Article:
Seeking a solution for Syria
About 80 bodies have been found in the city of Aleppo, as the conflict in Syria has reached "unprecedented levels of horror" and is "destroying the country piece by piece," said the special envoy of the UN and the Arab League, Lakhdar Brahimi.
On Tuesday (29/01), the envoy called upon the Security Council to take action immediately to prevent further violence in the country, since his mediation cannot evolve while the group is not talking to the Syrian government and the disjointed opposition forces to create a compromise, although the vast majority of the foreign backed terrorists insist they will not compromise at all.
The so-called "Syrian Revolution General Commission" said in a statement that most of the 80 bodies showed signs of torture and had their hands tied. These rebels blamed the Syrian government of President Bashar al-Assad, but state media said the group al-Jabhat Nusra was responsible for the new massacre.
The alert comes at the same time as Brahimi's UN donor conference for Syria, began on Wednesday (30/01) in Kuwait, with an appeal from UN Secretary-General Ban Ki-moon, to reach $1.5 billion for urgent humanitarian aid to Syria.
Even so, the representative stated that "humanitarian assistance alone cannot solve the crisis, which will not be resolved unless there is a political solution" and urged all parties to the conflict to suspend violence.
The emir of Kuwait, Sheikh Sabah Al Ahmed Al-Sabah, said in his speech that he is donating $300 million. The Kuwaiti official urged council members to end the suffering of refugees and Syrians migrants: "We must redouble our efforts to offer more help and funds" and support for the conference will be, "a factor to alleviate the suffering of the Syrians."
Moreover, the UAE and Saudi Arabia said they would each donate $300 million to Syria. The U.S. pledged $155 million on Tuesday. What was not clarified is how to prevent humanitarian assistance from falling into the hands of terrorist elements.
The goal of the conference, which included several heads of state such as King Abdullah II of Jordan, the President of Lebanon, Michel Suleiman and Tunisian, Moncef Marzouki, is to raise the $1.5 billion that the UN estimates is needed for the protection of 700,000 registered refugees in neighboring Syria and to fund humanitarian work for about 4 million Syrians in their country.
Melissa Fleming, spokeswoman for the UNHCR (acronym for High Commissioner for Refugees UN), told the Guardian that "If we do not reach the $1.5 billion at the end of the day, we are confident that we will get to it very soon." The way the money is allocated, however, is still to be decided.
"We think most will come to the UNCHR. But we also know that a good portion will go to governments that are hosting refugees, such as Lebanon, Jordan, Turkey, Iraq, and their NGOs." About 3 thousand refugees crossed the border into those countries, he said.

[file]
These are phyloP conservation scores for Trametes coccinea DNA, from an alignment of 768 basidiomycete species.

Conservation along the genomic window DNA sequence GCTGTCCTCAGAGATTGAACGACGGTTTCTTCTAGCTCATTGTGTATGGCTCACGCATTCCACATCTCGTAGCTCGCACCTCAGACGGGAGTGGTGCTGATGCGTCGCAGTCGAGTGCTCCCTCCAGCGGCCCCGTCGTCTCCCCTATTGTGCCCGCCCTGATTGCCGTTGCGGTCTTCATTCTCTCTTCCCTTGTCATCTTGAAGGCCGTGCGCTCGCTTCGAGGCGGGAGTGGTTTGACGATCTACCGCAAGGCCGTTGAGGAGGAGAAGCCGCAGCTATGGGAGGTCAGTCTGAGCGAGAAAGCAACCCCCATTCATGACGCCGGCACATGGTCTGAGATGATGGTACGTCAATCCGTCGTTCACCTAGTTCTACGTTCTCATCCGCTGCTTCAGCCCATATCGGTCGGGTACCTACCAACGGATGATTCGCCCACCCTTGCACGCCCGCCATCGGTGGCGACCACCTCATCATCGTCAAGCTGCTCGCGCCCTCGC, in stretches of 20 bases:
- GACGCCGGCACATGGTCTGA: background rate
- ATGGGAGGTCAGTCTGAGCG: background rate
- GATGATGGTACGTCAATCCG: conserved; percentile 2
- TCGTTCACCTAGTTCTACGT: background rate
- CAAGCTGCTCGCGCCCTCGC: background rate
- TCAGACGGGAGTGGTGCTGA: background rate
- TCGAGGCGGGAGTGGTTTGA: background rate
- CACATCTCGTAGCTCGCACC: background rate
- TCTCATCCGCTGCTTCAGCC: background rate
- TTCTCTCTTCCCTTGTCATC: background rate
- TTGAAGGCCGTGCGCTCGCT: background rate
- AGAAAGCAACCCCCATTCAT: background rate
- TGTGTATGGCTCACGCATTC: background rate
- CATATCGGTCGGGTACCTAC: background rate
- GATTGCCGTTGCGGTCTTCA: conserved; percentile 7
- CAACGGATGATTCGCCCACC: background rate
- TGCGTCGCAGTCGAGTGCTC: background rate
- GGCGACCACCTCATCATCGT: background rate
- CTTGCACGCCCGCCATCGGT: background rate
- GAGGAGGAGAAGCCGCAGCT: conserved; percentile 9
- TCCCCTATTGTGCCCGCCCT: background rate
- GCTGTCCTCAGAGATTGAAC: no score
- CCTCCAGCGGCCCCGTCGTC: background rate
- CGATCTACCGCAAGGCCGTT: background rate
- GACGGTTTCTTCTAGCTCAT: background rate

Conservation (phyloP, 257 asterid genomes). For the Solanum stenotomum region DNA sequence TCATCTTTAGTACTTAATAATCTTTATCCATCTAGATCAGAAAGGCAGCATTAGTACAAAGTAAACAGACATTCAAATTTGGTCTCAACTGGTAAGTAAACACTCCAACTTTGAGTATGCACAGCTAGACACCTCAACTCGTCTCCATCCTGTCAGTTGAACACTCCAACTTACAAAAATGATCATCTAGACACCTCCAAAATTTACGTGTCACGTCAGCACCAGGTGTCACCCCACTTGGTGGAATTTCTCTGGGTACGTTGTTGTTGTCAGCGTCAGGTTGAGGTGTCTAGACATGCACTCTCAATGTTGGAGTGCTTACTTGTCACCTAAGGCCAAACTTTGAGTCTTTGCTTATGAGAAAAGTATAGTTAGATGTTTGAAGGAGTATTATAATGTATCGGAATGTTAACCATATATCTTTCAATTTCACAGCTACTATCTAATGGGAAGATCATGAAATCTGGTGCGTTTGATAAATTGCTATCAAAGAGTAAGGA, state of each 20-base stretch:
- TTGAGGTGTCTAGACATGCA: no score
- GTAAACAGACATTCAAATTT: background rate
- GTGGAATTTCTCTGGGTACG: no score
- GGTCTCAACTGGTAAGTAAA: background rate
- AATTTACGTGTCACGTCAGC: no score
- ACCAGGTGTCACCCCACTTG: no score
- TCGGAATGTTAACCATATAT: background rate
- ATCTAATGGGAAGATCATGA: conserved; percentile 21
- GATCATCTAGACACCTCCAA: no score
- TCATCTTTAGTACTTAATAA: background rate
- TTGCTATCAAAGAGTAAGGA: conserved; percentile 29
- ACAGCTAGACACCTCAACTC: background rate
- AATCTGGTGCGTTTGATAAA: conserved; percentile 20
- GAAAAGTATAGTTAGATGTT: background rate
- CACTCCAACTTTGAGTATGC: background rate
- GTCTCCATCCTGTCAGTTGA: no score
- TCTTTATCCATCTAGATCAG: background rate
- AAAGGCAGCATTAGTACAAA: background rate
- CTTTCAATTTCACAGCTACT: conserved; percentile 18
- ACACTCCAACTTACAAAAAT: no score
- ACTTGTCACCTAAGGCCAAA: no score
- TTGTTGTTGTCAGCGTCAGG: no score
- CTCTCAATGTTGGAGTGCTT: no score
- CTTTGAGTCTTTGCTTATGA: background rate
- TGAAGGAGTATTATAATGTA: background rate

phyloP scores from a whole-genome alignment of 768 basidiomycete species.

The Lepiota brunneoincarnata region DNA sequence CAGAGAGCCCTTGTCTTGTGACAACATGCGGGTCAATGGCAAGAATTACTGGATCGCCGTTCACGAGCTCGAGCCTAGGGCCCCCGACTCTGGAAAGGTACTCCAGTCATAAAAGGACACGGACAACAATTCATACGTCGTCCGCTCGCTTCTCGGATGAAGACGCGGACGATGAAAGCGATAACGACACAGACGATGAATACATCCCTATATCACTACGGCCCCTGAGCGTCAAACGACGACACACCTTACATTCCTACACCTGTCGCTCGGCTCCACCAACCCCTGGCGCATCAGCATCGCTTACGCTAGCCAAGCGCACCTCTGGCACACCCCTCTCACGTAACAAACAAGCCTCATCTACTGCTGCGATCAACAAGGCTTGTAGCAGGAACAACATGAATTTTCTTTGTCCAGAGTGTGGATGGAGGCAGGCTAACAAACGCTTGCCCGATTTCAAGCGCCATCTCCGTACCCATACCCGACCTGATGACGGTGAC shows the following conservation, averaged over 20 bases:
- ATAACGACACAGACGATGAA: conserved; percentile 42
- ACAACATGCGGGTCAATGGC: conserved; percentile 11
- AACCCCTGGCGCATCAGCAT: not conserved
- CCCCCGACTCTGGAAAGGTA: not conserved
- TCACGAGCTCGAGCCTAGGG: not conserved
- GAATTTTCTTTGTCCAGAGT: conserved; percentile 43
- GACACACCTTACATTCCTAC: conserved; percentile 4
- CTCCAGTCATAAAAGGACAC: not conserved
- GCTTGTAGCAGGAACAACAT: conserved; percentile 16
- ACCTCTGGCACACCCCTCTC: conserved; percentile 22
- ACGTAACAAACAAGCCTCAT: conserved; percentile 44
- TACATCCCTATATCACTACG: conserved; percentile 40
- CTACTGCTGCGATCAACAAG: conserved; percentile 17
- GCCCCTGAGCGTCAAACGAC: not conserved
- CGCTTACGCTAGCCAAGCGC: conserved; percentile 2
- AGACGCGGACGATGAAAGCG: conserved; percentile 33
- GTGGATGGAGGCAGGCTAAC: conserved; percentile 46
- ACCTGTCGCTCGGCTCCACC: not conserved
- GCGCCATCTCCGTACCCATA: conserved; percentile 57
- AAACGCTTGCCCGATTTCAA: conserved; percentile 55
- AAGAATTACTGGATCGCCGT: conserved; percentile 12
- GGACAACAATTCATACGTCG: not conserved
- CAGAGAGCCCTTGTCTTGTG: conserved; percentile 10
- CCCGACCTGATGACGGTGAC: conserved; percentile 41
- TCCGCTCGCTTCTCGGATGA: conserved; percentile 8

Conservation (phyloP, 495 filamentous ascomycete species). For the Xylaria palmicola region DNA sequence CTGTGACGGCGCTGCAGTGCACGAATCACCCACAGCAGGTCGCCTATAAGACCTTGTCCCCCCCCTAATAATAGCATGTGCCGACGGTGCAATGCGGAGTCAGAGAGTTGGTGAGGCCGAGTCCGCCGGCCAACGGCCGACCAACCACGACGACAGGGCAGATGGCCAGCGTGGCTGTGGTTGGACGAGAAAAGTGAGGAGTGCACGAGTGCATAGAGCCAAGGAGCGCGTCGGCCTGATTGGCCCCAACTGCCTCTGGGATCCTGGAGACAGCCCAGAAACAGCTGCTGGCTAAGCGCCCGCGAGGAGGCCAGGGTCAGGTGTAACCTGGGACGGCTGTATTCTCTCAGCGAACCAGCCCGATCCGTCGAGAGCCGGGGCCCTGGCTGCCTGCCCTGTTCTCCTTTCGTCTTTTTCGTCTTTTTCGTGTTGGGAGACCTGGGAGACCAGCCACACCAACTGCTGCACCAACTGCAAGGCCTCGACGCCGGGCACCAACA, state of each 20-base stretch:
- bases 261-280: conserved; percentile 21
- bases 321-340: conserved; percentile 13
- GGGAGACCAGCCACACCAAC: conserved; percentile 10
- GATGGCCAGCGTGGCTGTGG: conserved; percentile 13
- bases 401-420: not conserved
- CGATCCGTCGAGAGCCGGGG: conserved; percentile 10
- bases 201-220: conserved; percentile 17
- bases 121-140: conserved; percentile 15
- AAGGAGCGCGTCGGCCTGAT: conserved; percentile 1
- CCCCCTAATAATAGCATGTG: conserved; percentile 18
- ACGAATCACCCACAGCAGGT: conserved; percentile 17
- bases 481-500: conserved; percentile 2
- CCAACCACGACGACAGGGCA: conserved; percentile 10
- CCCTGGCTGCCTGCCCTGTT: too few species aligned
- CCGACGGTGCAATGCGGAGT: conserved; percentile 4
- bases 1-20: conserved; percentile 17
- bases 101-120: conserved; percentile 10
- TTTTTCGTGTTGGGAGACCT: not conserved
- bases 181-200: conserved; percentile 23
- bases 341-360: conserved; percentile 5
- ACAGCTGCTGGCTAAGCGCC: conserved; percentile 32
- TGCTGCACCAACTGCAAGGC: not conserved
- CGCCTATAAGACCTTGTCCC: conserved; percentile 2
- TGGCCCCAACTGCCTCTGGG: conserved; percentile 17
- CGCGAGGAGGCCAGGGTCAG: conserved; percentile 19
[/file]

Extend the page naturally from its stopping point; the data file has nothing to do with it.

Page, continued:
Divisions outside Syria
In the opinion of Robert Ford, the U.S. ambassador in Syria, "The UN plays a vital role in terms of reaching people in parts of Syria, but it is not enough. Operations there need to offer help to neighbors, as well as better access within the country."
It is unclear in the final report whether Brahimi convinced all sides to support UN action to halt killings in Syria. According to him, attempts to put an end to the conflict, which has lasted almost two years and caused more than 60,000 deaths, has not progressed in the last two months.
According to diplomats, Brahimi is increasingly frustrated with the inability of Security Council to join him. Kofi Annan, who was in charge before Brahimi entered, showed similar frustration when he left the post in August.
The Security Council has been divided as to action in Syria: on one hand, the U.S., UK, France and other western countries support the armed terrorist opposition and resolutions that increase sanctions against the country. On the other hand, Russia and China vetoed three resolutions in the past, as the resolutions have failed to address both sides in the conflict, only calling upon the government to cease the fighting, while the terrorists have not been compelled to do the same.
Meanwhile, rebels say they captured a government intelligence base in the city of Deir az-Zor in the east of the country. Terrorists also claimed to have captured various checkpoints in the city and destroyed military vehicles.
Recently, nine people were killed, including four children and three women, in the town of Sapphire, on the outskirts of Aleppo.
The Syrian Arab Army has successfully managed to counter terrorist elements, and have managed to prevent several terrorist attacks and bombings.
Translated from the Portuguese version by: